Jacques Imbrailo - Sibelius & Rachmaninov: Songs - Fanfare

The songs of Sibelius and Rachmaninoff make unusual discmates. Andrew Mellor’s notes try to make the case for some mutual influence, but I find this doubtful. Sibelius’s songs tend to be texturally spare, Rachmaninoff’s lyrical and expansive. And, of course, Sibelius was not primarily a pianist, while Rachmaninoff was one of the great keyboard giants of his era, and this is reflected in his piano parts.

Bearing the deceptive opus number 1, Sibelius’s Christmas Songs were actually written over a period of 16 years. They are strophic and expressively straightforward. With On the balcony by the sea (På verandan vid havet) and Reed, reed, rustle (Säv, säv, susa) we are in a different, almost impressionistic world. Of the op. 37 songs, some of Sibelius’s most popular, The girl returned from meeting her lover (Flickan kom ifrån sin älsklings möte) is probably his best-known.

The South African Jacques Imbrailo has an appealing, light baritone voice that suits these songs well, although Tom Krause, in the complete Sibelius song set from Decca, is more authoritative. Rachmaninoff’s songs require a more substantial sound: Lilacs, How nice it is here, and Do not sing to me, my beauty, originally written for soprano, lie high for Imbrailo, despite the transpositions taken. In the bitter Christ is risen, an indictment of religious hypocrisy, he is rhythmically inflexible, perhaps because of unfamiliarity with the Russian language; the piano here also seems too recessive. Spring waters lacks the sweep that others such as Elisabeth Söderström have brought to it.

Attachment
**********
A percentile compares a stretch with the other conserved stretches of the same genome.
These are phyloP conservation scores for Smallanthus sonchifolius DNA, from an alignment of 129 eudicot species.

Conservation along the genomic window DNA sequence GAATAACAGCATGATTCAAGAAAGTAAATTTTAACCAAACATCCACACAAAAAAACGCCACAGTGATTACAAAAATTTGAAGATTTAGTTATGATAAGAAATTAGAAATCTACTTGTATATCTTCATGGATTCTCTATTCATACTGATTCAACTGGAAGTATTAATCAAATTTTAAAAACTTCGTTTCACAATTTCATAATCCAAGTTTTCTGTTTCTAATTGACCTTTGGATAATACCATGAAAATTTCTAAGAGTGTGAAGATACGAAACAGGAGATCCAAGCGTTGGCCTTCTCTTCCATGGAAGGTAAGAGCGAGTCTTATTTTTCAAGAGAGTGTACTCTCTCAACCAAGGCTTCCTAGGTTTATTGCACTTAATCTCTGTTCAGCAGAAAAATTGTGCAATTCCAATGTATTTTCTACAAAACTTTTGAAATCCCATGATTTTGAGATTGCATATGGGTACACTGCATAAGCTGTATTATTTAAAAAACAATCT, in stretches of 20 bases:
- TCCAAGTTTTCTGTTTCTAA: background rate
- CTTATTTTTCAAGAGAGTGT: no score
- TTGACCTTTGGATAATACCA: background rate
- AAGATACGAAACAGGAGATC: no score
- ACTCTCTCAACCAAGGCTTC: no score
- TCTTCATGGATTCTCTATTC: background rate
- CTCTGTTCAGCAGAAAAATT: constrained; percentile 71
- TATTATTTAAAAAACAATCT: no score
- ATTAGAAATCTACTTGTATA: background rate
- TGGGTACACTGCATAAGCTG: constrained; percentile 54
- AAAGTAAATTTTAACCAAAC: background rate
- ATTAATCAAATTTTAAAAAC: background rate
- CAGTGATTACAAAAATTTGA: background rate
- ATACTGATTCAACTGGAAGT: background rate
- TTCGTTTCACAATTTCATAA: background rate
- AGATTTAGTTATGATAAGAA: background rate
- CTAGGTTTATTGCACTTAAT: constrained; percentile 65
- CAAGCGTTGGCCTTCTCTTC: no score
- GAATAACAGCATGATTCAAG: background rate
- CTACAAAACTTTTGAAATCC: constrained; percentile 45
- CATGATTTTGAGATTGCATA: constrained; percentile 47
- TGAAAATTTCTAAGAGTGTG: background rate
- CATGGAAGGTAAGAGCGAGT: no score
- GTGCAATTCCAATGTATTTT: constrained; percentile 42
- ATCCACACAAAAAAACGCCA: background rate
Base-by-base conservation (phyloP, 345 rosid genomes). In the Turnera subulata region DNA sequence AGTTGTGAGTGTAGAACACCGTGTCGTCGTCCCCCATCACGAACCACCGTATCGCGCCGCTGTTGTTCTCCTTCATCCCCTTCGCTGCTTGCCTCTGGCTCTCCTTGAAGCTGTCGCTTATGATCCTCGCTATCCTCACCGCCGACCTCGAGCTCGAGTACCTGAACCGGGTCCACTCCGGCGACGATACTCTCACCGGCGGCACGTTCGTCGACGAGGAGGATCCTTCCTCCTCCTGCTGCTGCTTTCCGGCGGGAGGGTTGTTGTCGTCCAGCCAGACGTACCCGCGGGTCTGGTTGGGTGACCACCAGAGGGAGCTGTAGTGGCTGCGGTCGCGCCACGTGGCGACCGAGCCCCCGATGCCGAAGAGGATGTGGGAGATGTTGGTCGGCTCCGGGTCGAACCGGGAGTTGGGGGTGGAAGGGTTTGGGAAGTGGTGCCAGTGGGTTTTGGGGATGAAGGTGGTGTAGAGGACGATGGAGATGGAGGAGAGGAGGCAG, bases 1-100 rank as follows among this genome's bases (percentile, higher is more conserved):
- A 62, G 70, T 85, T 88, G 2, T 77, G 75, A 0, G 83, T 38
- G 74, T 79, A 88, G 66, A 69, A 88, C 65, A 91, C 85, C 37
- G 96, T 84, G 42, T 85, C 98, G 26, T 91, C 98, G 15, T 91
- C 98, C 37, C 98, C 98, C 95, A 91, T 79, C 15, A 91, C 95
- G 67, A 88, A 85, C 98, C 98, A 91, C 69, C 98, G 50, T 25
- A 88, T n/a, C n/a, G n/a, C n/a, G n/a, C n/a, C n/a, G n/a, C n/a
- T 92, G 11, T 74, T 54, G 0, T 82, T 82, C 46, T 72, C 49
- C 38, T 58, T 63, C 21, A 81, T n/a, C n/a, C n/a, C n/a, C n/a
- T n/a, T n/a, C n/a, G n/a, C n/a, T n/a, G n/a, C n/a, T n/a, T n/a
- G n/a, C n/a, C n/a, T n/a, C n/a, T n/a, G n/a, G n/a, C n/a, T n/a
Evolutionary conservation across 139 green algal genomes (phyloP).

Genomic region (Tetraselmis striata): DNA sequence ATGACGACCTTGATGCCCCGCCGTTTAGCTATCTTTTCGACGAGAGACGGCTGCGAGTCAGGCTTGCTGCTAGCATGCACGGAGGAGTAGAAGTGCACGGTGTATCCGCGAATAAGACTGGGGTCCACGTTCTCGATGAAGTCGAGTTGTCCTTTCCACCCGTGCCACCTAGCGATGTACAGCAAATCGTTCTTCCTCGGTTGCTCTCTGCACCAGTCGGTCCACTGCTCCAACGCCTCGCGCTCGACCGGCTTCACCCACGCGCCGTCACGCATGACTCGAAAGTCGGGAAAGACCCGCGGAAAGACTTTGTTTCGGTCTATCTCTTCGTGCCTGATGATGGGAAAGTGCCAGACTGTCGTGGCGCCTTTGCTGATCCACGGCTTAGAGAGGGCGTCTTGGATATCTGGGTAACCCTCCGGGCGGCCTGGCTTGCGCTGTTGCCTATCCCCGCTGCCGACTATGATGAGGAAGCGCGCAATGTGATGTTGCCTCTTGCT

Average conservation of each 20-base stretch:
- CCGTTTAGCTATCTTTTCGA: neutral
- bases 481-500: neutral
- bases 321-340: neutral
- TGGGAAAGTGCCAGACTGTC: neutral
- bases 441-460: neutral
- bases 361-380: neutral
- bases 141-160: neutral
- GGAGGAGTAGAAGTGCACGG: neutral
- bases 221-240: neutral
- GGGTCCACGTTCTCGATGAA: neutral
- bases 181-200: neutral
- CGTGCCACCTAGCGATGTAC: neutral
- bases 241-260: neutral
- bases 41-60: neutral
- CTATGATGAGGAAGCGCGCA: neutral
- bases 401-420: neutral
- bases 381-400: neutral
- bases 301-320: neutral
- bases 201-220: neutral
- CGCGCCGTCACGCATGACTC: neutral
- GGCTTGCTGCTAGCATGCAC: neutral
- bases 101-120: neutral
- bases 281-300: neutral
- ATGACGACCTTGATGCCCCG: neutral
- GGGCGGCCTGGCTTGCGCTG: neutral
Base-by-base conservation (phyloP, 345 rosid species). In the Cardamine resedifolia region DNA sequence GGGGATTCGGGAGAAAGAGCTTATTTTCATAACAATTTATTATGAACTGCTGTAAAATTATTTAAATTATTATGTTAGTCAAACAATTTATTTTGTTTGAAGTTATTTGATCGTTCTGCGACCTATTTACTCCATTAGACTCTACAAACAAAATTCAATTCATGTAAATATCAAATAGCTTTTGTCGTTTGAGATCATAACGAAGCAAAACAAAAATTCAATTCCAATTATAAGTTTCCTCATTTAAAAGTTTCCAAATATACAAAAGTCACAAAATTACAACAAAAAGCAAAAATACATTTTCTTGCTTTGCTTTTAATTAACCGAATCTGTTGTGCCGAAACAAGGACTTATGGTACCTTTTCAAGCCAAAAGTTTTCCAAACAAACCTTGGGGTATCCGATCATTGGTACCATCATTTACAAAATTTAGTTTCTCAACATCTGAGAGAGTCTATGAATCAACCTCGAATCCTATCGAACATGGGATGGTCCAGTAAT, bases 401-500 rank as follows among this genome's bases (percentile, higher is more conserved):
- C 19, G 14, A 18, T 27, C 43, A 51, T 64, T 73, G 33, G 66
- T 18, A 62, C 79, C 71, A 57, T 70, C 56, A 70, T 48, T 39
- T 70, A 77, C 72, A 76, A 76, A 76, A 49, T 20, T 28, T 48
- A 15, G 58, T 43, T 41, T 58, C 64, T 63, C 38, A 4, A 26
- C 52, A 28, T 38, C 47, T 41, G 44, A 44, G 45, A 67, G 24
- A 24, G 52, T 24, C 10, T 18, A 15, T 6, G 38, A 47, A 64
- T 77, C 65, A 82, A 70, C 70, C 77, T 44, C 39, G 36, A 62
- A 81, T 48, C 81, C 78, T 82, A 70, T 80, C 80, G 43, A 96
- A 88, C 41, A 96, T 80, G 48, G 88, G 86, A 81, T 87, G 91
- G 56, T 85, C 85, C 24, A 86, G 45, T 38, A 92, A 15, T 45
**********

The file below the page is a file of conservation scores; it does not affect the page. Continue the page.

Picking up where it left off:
In short, this is an attractive recital that falls a bit short of the finest recordings of these songs. Texts are given in the original language (transliteration for the Russian) and in English translation, and the sound cannot be faulted. Recommended, perhaps, as a sampling of the most familiar songs by these two very different composers.

10 November 2018